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Building Immunity with Probiotics in the Times of COVID-19: New Insights from Gut Microbiota and Probiotic Science Foundation (India)

Dr. Neerja Hajela, Secretary, Gut Microbiota and Probiotic Science Foundation (India)
Dr. Neerja Hajela, Secretary, Gut Microbiota and Probiotic Science Foundation (India)

New Delhi, Delhi, India: With a view to channelize International knowledge, the Gut Microbiota and Probiotic Science Foundation (India) today shared the latest insights on the strong relationship between Probiotics and immunity during the COVID-19 Pandemic. These insights were shared by Prof. N. K. Ganguly, President, Gut Microbiota and Probiotic Science Foundation (India) and Former Director General, Indian Council of Medical Research, and Dr. Neerja Hajela, Secretary, Gut Microbiota and Probiotic Science Foundation (India).

Prof. N. K. Ganguly, President, Gut Microbiota and Probiotic Science Foundation (India), Former Director General – Indian Council of Medical Research (ICMR)

As we navigate through the most difficult times of our lives, we must remember that behind every cloud there is a silver lining. While the dreaded COVID-19 disease continues to threaten us, the good news is that it does not affect everyone and some people are actually symptomatic while others recover very quickly.

So why do people respond differently. An interesting study published recently in Nature Medicine by researchers at the Peter Doherty Institute in Australia showed that the secret lies in your very own natural immunity. A strong immune system can actually fight the virus and divert the course of the disease.

We have heard of various ways of boosting immunity – in fact it is the buzzword today especially with no defined treatment or vaccine available to fight the disease. We all know that the gold standard for a strong immune system remains a healthy well – balanced diet with immune boosting nutrients, regular physical activity, adequate hydration and good quality sleep for a well-rested mind.

More recently, However, scientific data suggests that improving intestinal health with probiotics could be another effective way of building immunity. The rationale is simple – about 70% of the body’s immunity is found in the intestine which in turn depends on bacteria to shape the immunity. Although this may sound like stuff that Science fiction is made of, our intestine is home to 100 trillion bacteria of 1000 different types which work together to build our immunity. The beneficial ones which are also called probiotics train the immune system, reduce inflammation and ward off harmful disease-causing bacteria and viruses. They also prevent metabolic disorders like obesity by producing metabolites like short chain fatty acids especially butyrate. They also protect the intestinal lining and prevent harmful pathogens and their toxins from entering the blood.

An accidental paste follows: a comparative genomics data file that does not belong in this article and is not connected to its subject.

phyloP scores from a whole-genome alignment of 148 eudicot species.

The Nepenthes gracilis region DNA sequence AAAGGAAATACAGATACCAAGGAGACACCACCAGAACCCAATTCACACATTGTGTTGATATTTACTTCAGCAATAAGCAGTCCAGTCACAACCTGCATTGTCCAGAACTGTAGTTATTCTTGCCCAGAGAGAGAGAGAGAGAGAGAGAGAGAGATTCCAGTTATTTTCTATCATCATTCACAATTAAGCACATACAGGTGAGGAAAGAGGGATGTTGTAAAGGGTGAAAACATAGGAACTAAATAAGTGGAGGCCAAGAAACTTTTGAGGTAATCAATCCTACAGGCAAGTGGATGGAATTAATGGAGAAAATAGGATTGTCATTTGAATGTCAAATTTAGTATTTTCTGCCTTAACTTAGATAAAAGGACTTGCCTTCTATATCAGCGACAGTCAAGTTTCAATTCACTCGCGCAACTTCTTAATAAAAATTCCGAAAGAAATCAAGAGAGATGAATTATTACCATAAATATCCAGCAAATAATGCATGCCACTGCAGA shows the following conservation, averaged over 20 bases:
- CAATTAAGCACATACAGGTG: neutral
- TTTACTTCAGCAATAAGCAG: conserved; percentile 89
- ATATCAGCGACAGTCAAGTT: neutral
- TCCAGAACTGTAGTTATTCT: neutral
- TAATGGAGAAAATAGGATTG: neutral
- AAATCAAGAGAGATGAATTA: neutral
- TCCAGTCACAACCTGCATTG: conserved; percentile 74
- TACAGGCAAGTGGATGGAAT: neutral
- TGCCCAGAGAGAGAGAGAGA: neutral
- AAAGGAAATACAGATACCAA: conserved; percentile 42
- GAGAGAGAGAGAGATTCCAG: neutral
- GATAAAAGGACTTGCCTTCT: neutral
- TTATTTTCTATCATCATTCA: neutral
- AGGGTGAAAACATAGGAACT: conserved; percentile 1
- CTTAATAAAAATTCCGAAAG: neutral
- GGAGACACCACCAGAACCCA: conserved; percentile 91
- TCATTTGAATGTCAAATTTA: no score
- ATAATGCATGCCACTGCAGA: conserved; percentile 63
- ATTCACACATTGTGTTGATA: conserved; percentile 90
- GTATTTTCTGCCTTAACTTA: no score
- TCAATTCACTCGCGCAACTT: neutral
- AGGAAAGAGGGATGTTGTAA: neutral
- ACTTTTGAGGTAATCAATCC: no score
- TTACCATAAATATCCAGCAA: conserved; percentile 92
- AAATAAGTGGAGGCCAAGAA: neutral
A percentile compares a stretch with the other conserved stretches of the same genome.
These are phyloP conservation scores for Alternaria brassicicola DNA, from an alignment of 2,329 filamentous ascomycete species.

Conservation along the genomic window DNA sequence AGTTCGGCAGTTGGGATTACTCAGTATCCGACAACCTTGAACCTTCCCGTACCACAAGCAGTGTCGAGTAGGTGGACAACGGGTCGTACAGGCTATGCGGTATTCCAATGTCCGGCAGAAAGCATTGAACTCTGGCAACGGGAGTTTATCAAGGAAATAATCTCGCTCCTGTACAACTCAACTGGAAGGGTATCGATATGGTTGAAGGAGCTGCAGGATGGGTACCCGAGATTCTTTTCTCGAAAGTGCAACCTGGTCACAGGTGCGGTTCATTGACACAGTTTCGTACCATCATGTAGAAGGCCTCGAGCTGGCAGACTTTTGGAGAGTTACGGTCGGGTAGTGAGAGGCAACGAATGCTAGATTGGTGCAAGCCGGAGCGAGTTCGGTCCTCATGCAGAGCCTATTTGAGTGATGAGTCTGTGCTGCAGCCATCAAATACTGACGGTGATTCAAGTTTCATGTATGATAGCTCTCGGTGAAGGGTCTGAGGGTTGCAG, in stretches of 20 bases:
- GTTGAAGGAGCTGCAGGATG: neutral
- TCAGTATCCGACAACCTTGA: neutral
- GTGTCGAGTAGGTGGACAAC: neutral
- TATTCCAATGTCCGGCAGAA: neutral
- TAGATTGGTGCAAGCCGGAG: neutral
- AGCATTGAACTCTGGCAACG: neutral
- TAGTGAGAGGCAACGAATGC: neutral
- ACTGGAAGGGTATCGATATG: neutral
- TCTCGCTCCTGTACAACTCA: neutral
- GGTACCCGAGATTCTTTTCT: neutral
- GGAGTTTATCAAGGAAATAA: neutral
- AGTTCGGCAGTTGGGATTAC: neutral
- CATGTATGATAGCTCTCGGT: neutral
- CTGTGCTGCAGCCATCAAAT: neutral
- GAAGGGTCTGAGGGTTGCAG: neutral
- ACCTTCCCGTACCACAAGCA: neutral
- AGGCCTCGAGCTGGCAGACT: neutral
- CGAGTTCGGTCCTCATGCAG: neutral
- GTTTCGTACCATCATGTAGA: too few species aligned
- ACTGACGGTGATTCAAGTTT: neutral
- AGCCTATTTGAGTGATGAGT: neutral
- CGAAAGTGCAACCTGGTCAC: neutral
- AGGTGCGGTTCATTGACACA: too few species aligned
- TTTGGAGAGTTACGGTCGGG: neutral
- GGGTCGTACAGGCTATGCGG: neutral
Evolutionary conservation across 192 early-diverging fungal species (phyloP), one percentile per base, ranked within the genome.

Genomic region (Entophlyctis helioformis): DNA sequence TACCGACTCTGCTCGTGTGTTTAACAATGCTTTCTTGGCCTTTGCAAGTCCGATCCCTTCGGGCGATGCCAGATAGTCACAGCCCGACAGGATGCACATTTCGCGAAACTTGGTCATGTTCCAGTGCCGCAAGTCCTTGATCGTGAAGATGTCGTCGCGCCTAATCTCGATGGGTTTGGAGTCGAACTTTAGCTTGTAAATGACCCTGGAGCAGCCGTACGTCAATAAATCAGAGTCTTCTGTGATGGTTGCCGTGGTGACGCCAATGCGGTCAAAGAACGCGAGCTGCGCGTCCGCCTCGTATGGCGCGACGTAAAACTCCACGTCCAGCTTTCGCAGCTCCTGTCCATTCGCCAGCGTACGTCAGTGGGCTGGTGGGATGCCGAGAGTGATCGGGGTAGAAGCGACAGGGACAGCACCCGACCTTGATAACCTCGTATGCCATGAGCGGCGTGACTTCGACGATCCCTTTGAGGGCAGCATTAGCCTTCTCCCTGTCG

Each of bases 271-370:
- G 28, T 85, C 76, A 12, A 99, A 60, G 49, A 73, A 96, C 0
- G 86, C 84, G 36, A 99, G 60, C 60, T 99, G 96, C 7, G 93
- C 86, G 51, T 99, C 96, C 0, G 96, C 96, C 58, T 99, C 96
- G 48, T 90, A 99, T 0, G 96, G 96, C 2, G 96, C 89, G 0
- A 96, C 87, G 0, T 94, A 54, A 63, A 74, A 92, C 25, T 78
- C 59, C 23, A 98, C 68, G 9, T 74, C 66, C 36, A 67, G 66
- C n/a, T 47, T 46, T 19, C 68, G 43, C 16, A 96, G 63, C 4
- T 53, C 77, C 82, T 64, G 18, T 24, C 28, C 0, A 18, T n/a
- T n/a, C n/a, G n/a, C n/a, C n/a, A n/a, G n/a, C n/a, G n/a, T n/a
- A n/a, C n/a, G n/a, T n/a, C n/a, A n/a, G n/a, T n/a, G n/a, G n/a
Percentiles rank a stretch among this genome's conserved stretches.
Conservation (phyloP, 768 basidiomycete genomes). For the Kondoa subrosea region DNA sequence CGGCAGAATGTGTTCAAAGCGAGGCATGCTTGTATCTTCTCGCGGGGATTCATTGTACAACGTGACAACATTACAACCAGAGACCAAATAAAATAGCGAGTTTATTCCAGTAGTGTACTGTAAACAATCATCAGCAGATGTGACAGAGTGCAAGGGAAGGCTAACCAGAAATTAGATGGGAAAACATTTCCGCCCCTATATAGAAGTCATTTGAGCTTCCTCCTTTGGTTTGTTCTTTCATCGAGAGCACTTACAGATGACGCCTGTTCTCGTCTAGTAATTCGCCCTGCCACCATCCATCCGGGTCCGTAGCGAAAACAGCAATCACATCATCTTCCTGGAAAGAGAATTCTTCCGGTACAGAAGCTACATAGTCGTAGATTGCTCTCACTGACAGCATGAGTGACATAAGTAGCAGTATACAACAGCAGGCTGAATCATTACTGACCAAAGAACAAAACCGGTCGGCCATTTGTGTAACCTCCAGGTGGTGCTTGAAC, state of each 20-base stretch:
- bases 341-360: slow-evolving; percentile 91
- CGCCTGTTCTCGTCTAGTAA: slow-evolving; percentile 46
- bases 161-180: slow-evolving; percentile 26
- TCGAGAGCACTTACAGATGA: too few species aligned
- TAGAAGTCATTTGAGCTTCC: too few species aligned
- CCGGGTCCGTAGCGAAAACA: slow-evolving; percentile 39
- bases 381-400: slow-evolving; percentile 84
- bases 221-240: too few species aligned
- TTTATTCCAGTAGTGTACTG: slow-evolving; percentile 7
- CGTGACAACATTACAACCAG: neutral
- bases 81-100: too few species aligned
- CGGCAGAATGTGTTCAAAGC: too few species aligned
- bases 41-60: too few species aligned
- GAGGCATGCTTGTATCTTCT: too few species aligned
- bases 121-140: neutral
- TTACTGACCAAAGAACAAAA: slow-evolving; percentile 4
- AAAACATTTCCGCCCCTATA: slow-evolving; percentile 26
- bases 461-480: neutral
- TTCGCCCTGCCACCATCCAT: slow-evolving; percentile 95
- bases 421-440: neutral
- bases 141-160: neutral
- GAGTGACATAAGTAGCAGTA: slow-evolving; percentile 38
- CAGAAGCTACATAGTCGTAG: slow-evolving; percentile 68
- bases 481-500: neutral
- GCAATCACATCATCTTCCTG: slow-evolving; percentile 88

Probiotics are particularly useful in preventing respiratory infections because of their ability to increase activity of Natural Killer cells and levels of antibodies like secretory IgA in the mucosal linings, which are our first line of defence against viral infections.

Given that probiotics shape our immunity, is there enough scientific data that suggests their value in the current COVID-19 pandemic?

A Cochrane review of 12 studies that included 3720 children, adults and elderly suggested that probiotic use may be associated with fewer people suffering from upper respiratory tract infections and lower incidence of the infection. Dr. Irene Lenoir-Wijnkoop, at Utrecht University in Netherlands observed that probiotic use could save health care costs and lost productivity due to acute respiratory tract infections.

The link between the intestine and COVID-19 becomes apparent from the fact that some patients who suffered the infection in China showed symptoms of poor intestinal health and suffered from loss of taste and diarrhoea. This prompted China’s National Health Commission to use probiotics along with conventional treatment in patients with COVID-19 infection for improving the balance of the intestinal flora and preventing secondary bacterial infections.

However, probiotic benefits are strain-specific, and it is important to identify the strain of bacteria that is scientifically proven for the benefit. Some strains of Lactobacillus gasseri, Bifidobacterium longum and Lactobacillus casei strain Shirota have shown to boost immunity and reduce the incidence of upper respiratory tract infections or common cold and flu.

Although we are at a stage where we are still not sure of a clear benefit of probiotics in COVID-19 patients but given the fact that most of our immunity resides in the intestine which is determined by the kind of bacteria present there, it may be worthwhile to ensure a balanced intestinal flora with more beneficial probiotic microbes and a stronger immune system that could help in the fight against COVID-19.

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